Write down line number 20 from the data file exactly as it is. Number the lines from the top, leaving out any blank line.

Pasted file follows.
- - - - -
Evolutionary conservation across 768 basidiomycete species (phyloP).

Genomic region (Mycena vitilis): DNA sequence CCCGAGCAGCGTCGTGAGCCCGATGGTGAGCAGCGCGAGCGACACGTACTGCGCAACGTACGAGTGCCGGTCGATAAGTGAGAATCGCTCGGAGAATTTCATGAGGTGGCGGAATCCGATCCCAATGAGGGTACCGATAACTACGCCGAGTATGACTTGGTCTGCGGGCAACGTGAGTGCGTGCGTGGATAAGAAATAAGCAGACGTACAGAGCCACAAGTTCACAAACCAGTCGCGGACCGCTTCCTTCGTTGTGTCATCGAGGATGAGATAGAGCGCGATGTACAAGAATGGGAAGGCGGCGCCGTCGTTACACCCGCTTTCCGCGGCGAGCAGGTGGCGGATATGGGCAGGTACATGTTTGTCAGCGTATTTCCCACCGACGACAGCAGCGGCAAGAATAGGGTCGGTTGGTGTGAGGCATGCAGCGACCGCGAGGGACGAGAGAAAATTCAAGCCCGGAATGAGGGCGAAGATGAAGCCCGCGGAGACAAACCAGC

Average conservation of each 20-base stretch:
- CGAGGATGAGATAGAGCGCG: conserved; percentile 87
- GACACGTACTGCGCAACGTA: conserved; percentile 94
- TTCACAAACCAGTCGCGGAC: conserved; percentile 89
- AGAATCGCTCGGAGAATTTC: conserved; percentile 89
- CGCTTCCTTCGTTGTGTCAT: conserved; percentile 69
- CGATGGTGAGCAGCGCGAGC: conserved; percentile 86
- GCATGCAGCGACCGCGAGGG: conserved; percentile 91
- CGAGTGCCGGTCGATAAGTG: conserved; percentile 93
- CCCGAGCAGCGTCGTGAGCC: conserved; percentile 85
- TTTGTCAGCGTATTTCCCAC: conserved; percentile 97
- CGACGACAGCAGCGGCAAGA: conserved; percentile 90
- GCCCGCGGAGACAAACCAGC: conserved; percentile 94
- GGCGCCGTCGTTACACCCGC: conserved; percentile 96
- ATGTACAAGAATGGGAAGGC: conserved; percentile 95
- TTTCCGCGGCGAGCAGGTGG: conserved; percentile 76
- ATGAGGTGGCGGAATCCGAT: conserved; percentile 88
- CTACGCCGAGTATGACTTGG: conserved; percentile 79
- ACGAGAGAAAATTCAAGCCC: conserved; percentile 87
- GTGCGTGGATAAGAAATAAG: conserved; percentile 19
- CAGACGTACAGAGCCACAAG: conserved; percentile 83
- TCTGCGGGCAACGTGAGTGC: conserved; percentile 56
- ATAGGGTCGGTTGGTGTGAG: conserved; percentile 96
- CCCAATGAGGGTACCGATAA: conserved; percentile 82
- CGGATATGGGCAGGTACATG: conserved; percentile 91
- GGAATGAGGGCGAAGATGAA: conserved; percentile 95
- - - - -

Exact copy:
- CTACGCCGAGTATGACTTGG: conserved; percentile 79